What we accept for ourselves, we may not accept for others. Think about this. It’s more complicated than it seems.
We all have traits or “issues” that we overlook about ourselves and feel it’s ok to personally be that way; however, within our relationships with others we hold others to a different set of standards.
Some examples that come to mind:
1. The person who is critical of someone else’s child rearing habits while their own child is deeply in trouble.
2. The person who gets in tons of car accidents yet tries to tell you how to drive.
3. The person who can’t boil water yet tells you how to improve your cooking.
4. The person who has a style that can’t even be called a style tells you how to dress.
5. The person who has never accomplished anything in their lifetime except complaining and bullying tries to tell you how to run your life and your business.
So why do we do it?
Perhaps suffer from psychological issues and compulsions like narcissistic behavior, obsessive-compulsive disorders, and antisocial behaviors.
Perhaps just like to feel superior and do it to increase feelings of self-worth or capture the spotlight
Perhaps feel criticizing takes the personal pressure off and on to someone else.
Perhaps want to keep others at a distance and do so by being critical.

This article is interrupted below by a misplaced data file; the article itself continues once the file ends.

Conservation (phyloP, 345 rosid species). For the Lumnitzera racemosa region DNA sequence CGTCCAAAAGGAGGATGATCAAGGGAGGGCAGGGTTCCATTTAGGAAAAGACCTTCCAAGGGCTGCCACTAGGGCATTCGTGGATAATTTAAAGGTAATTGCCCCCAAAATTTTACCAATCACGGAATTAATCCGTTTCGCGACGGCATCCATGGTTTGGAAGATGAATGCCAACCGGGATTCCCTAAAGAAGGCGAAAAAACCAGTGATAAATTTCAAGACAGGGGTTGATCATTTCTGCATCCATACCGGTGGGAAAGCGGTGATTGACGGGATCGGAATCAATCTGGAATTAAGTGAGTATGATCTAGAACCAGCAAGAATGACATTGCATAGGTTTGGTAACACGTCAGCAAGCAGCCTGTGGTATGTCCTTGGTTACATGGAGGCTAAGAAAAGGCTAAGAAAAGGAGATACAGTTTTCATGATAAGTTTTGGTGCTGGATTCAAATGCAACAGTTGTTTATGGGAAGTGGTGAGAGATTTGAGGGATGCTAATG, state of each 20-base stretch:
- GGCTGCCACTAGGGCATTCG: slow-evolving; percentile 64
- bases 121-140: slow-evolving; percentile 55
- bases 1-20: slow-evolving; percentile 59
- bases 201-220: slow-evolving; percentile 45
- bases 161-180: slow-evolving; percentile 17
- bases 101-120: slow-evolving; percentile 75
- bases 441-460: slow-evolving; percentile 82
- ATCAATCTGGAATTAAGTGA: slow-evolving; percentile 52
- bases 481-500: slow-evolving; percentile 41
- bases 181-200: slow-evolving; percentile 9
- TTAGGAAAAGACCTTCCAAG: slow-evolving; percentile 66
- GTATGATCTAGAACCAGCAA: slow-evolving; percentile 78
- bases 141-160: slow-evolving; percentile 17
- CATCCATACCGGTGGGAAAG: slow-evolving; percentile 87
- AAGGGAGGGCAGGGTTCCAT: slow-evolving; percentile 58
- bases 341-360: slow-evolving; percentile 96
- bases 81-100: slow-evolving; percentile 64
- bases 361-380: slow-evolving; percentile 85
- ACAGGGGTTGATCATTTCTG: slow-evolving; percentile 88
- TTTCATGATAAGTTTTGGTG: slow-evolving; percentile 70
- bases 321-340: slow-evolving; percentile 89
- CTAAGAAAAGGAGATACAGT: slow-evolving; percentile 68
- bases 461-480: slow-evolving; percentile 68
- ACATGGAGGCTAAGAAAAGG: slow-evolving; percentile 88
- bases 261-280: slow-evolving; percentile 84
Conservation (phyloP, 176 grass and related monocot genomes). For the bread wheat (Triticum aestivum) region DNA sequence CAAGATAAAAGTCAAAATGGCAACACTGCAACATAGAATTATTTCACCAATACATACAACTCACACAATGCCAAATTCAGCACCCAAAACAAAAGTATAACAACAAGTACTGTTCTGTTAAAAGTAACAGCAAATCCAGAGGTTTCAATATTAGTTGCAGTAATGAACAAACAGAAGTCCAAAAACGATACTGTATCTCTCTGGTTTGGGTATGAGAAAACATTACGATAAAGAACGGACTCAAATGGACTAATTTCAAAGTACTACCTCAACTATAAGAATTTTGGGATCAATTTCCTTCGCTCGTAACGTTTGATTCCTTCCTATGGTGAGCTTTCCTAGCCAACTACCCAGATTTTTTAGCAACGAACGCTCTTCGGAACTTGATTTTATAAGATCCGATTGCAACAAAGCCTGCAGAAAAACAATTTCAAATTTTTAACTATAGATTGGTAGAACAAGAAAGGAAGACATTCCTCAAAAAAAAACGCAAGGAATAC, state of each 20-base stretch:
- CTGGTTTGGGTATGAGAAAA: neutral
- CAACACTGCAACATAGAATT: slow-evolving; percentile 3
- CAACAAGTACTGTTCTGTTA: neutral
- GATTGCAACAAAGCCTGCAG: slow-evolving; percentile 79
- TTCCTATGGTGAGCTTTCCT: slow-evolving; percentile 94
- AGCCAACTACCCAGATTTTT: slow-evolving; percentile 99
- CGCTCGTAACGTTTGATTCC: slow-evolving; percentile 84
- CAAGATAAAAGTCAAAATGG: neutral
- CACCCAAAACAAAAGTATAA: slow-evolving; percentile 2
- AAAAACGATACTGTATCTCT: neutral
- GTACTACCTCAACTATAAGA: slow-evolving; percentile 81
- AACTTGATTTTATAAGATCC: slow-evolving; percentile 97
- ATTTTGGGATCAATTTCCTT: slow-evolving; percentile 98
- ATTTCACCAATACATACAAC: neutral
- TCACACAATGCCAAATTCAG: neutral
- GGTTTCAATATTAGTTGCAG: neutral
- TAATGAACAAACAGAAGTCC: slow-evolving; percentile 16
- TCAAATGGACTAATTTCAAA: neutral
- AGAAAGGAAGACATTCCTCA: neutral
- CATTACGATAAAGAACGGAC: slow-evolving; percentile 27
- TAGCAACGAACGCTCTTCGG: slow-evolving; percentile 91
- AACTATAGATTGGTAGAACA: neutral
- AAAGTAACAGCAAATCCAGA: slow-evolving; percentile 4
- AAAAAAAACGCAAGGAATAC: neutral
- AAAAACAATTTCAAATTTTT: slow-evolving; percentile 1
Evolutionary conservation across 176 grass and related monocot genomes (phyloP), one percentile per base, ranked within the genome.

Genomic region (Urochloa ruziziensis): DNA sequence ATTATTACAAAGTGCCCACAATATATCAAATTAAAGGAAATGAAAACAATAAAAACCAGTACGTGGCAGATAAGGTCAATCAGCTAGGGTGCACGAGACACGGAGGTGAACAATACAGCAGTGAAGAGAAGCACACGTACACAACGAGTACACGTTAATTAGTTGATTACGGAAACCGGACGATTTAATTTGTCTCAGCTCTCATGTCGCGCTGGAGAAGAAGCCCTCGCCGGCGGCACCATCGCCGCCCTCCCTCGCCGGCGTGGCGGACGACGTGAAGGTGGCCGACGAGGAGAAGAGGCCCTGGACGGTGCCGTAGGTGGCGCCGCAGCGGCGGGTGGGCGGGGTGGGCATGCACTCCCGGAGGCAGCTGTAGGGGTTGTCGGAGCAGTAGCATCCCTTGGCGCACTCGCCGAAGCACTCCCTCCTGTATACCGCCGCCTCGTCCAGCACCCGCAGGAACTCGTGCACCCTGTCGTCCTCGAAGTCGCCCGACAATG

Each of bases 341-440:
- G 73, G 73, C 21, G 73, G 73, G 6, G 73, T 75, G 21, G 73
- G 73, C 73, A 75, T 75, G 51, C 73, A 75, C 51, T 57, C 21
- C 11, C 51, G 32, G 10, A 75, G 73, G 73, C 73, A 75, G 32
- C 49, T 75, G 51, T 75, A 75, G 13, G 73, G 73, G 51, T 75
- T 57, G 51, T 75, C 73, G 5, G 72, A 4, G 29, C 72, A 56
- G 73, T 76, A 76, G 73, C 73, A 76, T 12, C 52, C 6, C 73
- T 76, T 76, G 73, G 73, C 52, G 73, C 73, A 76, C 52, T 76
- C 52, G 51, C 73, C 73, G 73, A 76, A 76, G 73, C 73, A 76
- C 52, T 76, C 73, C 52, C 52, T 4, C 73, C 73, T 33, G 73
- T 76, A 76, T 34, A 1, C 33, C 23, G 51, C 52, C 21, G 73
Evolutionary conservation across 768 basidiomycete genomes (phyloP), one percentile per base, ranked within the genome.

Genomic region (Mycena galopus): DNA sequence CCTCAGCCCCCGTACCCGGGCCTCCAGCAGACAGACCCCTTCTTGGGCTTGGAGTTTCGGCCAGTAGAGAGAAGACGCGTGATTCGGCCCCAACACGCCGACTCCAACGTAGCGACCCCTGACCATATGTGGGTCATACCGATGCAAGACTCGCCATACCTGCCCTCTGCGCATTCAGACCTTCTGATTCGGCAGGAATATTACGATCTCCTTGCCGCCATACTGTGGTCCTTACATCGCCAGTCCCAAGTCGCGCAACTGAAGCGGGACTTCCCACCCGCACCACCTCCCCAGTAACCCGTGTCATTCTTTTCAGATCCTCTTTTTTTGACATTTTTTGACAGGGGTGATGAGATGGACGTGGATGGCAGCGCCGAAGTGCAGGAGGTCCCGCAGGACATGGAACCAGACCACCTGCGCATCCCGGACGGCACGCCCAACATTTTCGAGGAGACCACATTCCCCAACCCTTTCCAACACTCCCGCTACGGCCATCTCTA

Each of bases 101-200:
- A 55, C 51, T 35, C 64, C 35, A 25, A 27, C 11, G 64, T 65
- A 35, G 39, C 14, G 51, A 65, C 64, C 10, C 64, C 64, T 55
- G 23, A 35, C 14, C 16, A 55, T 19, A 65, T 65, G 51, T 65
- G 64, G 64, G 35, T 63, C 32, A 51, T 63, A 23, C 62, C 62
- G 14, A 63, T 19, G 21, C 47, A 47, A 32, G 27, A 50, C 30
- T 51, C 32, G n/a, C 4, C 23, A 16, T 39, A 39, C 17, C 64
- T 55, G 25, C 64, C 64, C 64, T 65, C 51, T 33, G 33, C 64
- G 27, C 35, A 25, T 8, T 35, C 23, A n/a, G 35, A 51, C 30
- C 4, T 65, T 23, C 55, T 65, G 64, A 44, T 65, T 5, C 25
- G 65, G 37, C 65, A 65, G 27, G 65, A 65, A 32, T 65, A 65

Perhaps want to control others by being seen as an expert.
Perhaps want to entwine into someone else’s life as an avoidance measure.
Perhaps are hyper-critical on a personal level also and just do it as a natural extension of behavior, treating others the same way you treat yourself.
Perhaps it’s just purely for the attention, the control, and/or the power
Yes, life is made of people who have all the answers for other people and no answers for themselves. I like to think of it as a way of escaping their sadness and trying to feel a sense of worth. If they can put the spotlight on someone else and act like the expert, strength or relief is gained. The sad thing is they do little to self-actualize, simply ignore too painful self-issues, and become more of an expert on what everyone else should be doing rather than just tolerating and tending to their growth.
In my experience, I have found very few over-critical “have- all- the- answers” type people in the group of people I would call “doers”. “Doers” appreciate the doing and are not so quick to jump in with constant critiques. They get that there is always room for improvement, but that celebration and appreciation is crucial to our relationships with each other.
I think the challenge of life is to learn a lesson from all the behaviors we do and have done to us.
If you are a person who is apt to be critical, rethink your behavior and give people a break. Find out what is missing for you and fill it with a more joyous outlook and acceptance. Seek professional help, if warranted.
If you are a person who is oversensitive to these types of critical people, understand they are the ones coming from sadness, pain, or difficulty. You are their prey. Get away from these types and don’t allow them to have power over you. Not everyone has your best interest at heart. Learn who you are and be happy with you. Feel your power and embrace confidence. Seek professional help, if warranted.
Accept or Except? It’s up to each one of us to choose our relationships and our reactions carefully. Accept that some may be hurting enough to hurt others. Except those that are toxic to you from your realm. Try to practice patience, good judgment, and watch your tongue with others and yourself.
Live your dreams,